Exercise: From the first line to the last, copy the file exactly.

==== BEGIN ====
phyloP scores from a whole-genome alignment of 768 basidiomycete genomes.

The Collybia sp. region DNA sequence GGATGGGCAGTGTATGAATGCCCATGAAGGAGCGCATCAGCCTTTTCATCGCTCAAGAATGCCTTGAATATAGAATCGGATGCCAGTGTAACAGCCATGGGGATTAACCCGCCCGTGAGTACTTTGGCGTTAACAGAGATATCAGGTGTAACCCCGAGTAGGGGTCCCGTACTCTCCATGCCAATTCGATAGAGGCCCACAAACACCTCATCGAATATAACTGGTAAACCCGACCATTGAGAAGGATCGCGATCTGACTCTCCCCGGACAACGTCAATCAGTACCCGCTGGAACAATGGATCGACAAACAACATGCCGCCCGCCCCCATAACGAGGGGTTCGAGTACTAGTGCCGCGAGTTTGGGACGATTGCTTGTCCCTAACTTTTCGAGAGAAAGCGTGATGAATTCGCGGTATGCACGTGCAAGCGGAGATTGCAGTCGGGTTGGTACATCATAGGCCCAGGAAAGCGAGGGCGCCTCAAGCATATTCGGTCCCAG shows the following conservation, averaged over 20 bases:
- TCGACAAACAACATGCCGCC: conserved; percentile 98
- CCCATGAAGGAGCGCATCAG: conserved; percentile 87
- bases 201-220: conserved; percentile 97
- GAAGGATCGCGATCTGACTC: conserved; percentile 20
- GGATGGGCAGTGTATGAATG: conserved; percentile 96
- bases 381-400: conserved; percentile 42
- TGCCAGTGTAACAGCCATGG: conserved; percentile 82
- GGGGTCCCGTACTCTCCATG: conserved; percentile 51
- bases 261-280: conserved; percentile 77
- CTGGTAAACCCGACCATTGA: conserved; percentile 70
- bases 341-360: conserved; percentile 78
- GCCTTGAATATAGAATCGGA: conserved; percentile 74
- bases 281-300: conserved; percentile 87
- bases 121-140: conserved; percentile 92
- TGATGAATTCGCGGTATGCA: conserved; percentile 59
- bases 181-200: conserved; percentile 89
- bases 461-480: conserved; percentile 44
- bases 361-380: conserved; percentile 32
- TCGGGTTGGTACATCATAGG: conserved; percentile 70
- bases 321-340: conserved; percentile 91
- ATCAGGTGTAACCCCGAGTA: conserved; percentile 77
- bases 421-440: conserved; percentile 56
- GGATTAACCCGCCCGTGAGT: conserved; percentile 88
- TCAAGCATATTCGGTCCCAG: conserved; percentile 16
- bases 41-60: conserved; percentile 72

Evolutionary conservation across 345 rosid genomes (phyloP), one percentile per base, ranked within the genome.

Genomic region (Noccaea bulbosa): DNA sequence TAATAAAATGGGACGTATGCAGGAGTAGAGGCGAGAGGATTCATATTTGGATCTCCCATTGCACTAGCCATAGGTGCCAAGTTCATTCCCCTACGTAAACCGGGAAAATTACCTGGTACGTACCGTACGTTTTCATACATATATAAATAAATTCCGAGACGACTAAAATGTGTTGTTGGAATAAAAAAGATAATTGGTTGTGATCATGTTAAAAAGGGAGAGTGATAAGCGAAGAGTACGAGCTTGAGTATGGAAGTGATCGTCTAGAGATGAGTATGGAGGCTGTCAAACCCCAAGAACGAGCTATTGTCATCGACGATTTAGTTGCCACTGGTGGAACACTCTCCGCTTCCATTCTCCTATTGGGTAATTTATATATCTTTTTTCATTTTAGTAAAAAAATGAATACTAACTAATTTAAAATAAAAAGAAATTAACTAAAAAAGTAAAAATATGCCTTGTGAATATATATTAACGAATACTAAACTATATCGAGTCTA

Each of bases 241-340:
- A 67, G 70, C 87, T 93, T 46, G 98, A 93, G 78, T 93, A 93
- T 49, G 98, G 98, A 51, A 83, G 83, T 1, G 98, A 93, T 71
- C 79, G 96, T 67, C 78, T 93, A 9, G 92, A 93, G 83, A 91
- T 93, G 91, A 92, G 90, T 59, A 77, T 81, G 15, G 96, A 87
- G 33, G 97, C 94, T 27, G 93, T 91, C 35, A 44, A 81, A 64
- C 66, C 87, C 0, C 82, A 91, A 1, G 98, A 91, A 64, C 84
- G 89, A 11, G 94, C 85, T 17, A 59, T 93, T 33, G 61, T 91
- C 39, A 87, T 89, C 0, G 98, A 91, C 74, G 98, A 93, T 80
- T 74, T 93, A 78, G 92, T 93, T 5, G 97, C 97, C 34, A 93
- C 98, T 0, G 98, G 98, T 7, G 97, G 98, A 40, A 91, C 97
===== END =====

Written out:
phyloP scores from a whole-genome alignment of 768 basidiomycete genomes.

The Collybia sp. region DNA sequence GGATGGGCAGTGTATGAATGCCCATGAAGGAGCGCATCAGCCTTTTCATCGCTCAAGAATGCCTTGAATATAGAATCGGATGCCAGTGTAACAGCCATGGGGATTAACCCGCCCGTGAGTACTTTGGCGTTAACAGAGATATCAGGTGTAACCCCGAGTAGGGGTCCCGTACTCTCCATGCCAATTCGATAGAGGCCCACAAACACCTCATCGAATATAACTGGTAAACCCGACCATTGAGAAGGATCGCGATCTGACTCTCCCCGGACAACGTCAATCAGTACCCGCTGGAACAATGGATCGACAAACAACATGCCGCCCGCCCCCATAACGAGGGGTTCGAGTACTAGTGCCGCGAGTTTGGGACGATTGCTTGTCCCTAACTTTTCGAGAGAAAGCGTGATGAATTCGCGGTATGCACGTGCAAGCGGAGATTGCAGTCGGGTTGGTACATCATAGGCCCAGGAAAGCGAGGGCGCCTCAAGCATATTCGGTCCCAG shows the following conservation, averaged over 20 bases:
- TCGACAAACAACATGCCGCC: conserved; percentile 98
- CCCATGAAGGAGCGCATCAG: conserved; percentile 87
- bases 201-220: conserved; percentile 97
- GAAGGATCGCGATCTGACTC: conserved; percentile 20
- GGATGGGCAGTGTATGAATG: conserved; percentile 96
- bases 381-400: conserved; percentile 42
- TGCCAGTGTAACAGCCATGG: conserved; percentile 82
- GGGGTCCCGTACTCTCCATG: conserved; percentile 51
- bases 261-280: conserved; percentile 77
- CTGGTAAACCCGACCATTGA: conserved; percentile 70
- bases 341-360: conserved; percentile 78
- GCCTTGAATATAGAATCGGA: conserved; percentile 74
- bases 281-300: conserved; percentile 87
- bases 121-140: conserved; percentile 92
- TGATGAATTCGCGGTATGCA: conserved; percentile 59
- bases 181-200: conserved; percentile 89
- bases 461-480: conserved; percentile 44
- bases 361-380: conserved; percentile 32
- TCGGGTTGGTACATCATAGG: conserved; percentile 70
- bases 321-340: conserved; percentile 91
- ATCAGGTGTAACCCCGAGTA: conserved; percentile 77
- bases 421-440: conserved; percentile 56
- GGATTAACCCGCCCGTGAGT: conserved; percentile 88
- TCAAGCATATTCGGTCCCAG: conserved; percentile 16
- bases 41-60: conserved; percentile 72

Evolutionary conservation across 345 rosid genomes (phyloP), one percentile per base, ranked within the genome.

Genomic region (Noccaea bulbosa): DNA sequence TAATAAAATGGGACGTATGCAGGAGTAGAGGCGAGAGGATTCATATTTGGATCTCCCATTGCACTAGCCATAGGTGCCAAGTTCATTCCCCTACGTAAACCGGGAAAATTACCTGGTACGTACCGTACGTTTTCATACATATATAAATAAATTCCGAGACGACTAAAATGTGTTGTTGGAATAAAAAAGATAATTGGTTGTGATCATGTTAAAAAGGGAGAGTGATAAGCGAAGAGTACGAGCTTGAGTATGGAAGTGATCGTCTAGAGATGAGTATGGAGGCTGTCAAACCCCAAGAACGAGCTATTGTCATCGACGATTTAGTTGCCACTGGTGGAACACTCTCCGCTTCCATTCTCCTATTGGGTAATTTATATATCTTTTTTCATTTTAGTAAAAAAATGAATACTAACTAATTTAAAATAAAAAGAAATTAACTAAAAAAGTAAAAATATGCCTTGTGAATATATATTAACGAATACTAAACTATATCGAGTCTA

Each of bases 241-340:
- A 67, G 70, C 87, T 93, T 46, G 98, A 93, G 78, T 93, A 93
- T 49, G 98, G 98, A 51, A 83, G 83, T 1, G 98, A 93, T 71
- C 79, G 96, T 67, C 78, T 93, A 9, G 92, A 93, G 83, A 91
- T 93, G 91, A 92, G 90, T 59, A 77, T 81, G 15, G 96, A 87
- G 33, G 97, C 94, T 27, G 93, T 91, C 35, A 44, A 81, A 64
- C 66, C 87, C 0, C 82, A 91, A 1, G 98, A 91, A 64, C 84
- G 89, A 11, G 94, C 85, T 17, A 59, T 93, T 33, G 61, T 91
- C 39, A 87, T 89, C 0, G 98, A 91, C 74, G 98, A 93, T 80
- T 74, T 93, A 78, G 92, T 93, T 5, G 97, C 97, C 34, A 93
- C 98, T 0, G 98, G 98, T 7, G 97, G 98, A 40, A 91, C 97